HP N54L Microserver as a desktop PC

If you’ve read any of my previous posts you’ll know I’m a long time fan of the HP Microserver. It’s an extremely versatile little machine that can be used for many different purposes (one of mine is a FreeNAS based NAS, another is a VMware ESXi virtualisation test machine) and with the various cashback schemes that HP has offered throughout its life, it’s worked out to be a very cost effective option.

HP ProLiant N54L Microserver

Although it’s designed as a home/small office server I know many people have used them as desktop PCs. I recently built my parents a basic Windows 7 desktop PC in a day, at very short notice when the main low-power PC they used to run their newsagents died.

I had a spare N54L G7 Microserver from the last HP £100 cashback promotion so I thought I would see how effective it would be as a desktop PC for myself, with a view to it possibly acting as a cheap replacement for my 8 year old Windows XP Pro based PC which I was sure was on its last legs.

This ancient PC had an Athlon 64 X2 dual core 4400+ CPU, 3GB RAM and a single NVIDIA GeForce 7800GT video card and has served me well for all these years. It’s graphics capability has changed somewhat over its life – I used to do a fair amount of flight simming on it using Microsoft Flight Simulator 2004 and FSX… it started out with a single 7800GT card, then a second identical 7800GT was added to form an SLI pair, then both of these were replaced with a single 8800GTS card which eventually blew up and so finally I reverted back to a single 7800GT. When I looked at the benchmarks for the Athlon X2 4400+ CPU and compared these with the dual core Atom in the N54L microserver, the microserver came out more powerful! And modern GPUs are much more poweful than the 7800 so it wouldn’t be difficult to improve the overall specs on a budget.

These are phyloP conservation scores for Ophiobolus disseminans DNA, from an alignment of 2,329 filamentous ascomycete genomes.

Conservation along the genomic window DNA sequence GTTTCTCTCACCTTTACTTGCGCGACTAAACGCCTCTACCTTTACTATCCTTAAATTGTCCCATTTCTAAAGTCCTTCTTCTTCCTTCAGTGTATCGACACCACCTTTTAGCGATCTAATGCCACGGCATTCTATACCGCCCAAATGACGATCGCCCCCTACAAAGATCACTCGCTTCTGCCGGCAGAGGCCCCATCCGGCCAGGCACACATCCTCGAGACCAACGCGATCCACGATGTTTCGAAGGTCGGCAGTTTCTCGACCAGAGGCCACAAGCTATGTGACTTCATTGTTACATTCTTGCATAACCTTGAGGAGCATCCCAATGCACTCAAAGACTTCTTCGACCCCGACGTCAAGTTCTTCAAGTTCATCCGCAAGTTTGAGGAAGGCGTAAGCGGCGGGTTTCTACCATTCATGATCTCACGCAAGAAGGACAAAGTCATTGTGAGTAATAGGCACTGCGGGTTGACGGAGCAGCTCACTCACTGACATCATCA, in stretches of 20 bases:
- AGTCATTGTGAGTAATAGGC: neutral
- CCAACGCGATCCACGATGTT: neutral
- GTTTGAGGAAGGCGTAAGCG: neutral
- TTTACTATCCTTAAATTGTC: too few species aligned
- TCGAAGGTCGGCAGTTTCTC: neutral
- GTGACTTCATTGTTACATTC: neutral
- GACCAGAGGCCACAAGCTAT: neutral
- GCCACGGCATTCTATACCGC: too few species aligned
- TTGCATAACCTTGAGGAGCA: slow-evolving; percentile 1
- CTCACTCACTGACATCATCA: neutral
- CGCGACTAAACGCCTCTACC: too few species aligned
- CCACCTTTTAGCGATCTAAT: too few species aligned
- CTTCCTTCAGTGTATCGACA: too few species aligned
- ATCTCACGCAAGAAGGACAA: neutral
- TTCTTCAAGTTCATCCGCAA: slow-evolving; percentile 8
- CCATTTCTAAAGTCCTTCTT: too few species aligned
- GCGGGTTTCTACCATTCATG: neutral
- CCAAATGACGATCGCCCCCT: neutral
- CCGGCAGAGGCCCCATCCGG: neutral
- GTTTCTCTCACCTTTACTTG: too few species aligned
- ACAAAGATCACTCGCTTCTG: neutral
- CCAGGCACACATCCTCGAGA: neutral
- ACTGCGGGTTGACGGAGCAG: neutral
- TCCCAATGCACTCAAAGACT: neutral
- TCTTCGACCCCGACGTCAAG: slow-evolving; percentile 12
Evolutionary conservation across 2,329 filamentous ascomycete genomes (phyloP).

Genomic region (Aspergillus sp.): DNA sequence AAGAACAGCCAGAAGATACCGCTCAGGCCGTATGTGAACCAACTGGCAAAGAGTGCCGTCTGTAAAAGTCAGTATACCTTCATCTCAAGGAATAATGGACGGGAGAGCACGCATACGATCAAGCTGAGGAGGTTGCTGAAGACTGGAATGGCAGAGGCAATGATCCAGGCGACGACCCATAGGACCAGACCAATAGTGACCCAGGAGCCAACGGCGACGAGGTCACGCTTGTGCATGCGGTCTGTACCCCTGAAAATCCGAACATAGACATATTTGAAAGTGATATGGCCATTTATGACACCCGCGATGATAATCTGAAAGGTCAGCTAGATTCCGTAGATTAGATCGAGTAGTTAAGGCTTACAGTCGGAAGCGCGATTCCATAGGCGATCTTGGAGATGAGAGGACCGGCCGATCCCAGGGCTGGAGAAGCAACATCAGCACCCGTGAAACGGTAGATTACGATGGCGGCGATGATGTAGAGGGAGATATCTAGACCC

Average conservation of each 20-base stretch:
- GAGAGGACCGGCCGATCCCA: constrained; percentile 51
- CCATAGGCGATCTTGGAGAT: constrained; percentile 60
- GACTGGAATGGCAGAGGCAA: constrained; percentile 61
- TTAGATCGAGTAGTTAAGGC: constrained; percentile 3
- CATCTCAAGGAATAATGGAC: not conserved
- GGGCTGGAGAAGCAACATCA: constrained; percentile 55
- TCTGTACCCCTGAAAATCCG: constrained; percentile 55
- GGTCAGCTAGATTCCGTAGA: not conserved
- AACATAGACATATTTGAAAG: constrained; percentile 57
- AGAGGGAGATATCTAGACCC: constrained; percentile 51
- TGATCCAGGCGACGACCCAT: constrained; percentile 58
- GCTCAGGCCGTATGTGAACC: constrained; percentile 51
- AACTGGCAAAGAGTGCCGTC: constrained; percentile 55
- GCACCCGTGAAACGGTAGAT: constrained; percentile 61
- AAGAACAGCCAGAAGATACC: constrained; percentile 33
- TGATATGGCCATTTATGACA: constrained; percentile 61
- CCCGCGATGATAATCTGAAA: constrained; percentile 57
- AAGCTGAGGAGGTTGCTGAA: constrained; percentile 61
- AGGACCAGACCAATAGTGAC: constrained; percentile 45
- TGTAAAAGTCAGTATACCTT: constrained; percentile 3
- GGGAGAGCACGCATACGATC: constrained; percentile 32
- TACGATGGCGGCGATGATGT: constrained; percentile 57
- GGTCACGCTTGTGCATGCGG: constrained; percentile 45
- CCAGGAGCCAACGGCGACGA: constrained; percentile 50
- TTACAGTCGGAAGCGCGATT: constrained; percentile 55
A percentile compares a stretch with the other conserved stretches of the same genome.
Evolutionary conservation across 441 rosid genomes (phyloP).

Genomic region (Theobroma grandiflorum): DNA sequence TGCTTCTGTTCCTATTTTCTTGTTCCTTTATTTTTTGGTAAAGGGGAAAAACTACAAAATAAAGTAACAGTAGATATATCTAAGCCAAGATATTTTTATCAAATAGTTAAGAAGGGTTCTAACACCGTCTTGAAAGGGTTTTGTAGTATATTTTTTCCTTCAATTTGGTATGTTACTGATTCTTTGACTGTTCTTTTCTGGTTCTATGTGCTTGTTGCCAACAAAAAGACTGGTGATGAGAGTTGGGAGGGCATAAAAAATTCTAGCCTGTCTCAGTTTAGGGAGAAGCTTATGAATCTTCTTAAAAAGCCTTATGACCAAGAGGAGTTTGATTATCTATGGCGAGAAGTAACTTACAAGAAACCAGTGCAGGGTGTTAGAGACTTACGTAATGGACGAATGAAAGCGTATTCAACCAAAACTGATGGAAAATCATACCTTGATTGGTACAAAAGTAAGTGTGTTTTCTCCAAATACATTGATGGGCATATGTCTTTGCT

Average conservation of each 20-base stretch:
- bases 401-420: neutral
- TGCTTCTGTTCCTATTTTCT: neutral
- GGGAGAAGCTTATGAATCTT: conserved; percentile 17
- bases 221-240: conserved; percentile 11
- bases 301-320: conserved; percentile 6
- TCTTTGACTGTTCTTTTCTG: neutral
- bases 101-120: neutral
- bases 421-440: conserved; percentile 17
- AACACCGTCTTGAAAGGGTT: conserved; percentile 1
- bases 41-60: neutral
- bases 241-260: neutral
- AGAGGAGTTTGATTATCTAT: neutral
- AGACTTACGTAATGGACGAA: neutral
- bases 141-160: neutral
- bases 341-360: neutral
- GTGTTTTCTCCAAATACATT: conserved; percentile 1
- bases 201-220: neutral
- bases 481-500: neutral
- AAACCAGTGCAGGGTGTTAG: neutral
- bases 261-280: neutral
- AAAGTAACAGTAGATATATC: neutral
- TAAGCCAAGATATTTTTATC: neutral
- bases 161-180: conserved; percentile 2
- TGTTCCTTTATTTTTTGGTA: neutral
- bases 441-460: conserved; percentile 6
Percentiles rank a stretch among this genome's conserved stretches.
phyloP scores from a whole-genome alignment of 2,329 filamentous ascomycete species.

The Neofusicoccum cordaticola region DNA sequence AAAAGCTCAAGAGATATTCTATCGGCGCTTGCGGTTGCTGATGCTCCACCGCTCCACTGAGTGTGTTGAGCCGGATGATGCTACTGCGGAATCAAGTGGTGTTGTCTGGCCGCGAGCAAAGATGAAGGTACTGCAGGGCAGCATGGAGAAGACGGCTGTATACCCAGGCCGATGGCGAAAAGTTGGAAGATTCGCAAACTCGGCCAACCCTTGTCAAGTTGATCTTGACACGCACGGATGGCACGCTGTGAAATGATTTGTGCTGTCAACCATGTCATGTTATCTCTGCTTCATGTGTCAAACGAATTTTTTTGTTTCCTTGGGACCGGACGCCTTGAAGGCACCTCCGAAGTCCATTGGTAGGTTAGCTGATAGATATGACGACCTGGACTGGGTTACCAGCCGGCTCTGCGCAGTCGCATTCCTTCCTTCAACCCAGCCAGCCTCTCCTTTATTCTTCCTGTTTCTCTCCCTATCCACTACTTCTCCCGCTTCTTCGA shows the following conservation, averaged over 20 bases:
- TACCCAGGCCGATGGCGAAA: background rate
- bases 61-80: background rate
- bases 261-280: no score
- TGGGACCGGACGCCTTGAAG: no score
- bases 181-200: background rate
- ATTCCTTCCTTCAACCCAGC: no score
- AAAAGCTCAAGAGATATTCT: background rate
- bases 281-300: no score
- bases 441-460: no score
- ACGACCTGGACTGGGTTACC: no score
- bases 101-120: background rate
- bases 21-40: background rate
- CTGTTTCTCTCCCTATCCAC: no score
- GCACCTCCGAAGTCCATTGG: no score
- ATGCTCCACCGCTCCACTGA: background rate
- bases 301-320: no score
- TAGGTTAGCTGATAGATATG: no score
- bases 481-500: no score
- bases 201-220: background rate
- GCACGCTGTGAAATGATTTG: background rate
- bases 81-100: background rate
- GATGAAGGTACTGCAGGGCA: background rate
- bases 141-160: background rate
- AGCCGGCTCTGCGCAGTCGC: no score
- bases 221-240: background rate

A basic desktop PC

After installing Windows 7 64-bit to the bundled 250GB hard drive I ended up with a usable desktop PC, albeit with only the stock 2GB RAM and using the on-board VGA-out only graphics and no sound. I then installed a few of my frequently used apps and trialed it for a few weeks.

EVGA GT620 2GB DDR3 graphics card

The machine performed admirably during this initial trial so I then decided to get a dedicated PCI-E graphics card to up the graphical power and also to add sound capability…
For the graphics I decided to go with the reasonably priced EVGA NVIDIA GT620 2GB DDR3 PCE-E graphics card for £42 from Amazon. I’d read reports that the 1GB version of this board had been tested successfully in the microserver so figured that the 2GB version should be almost identical. It’s a low profile card with a large heatsink and small fan so hoped it would fit in the limited space available. When it arrived I was relieved to find that it fit with no problems and worked just fine, increasing the Windows Experience Index for the graphical elements by several notches. You can just hear the fan on-board this card so it does add to the overall noise a little, but I wouldn’t describe it as loud and it’s way quieter than the big old cards in the old PC!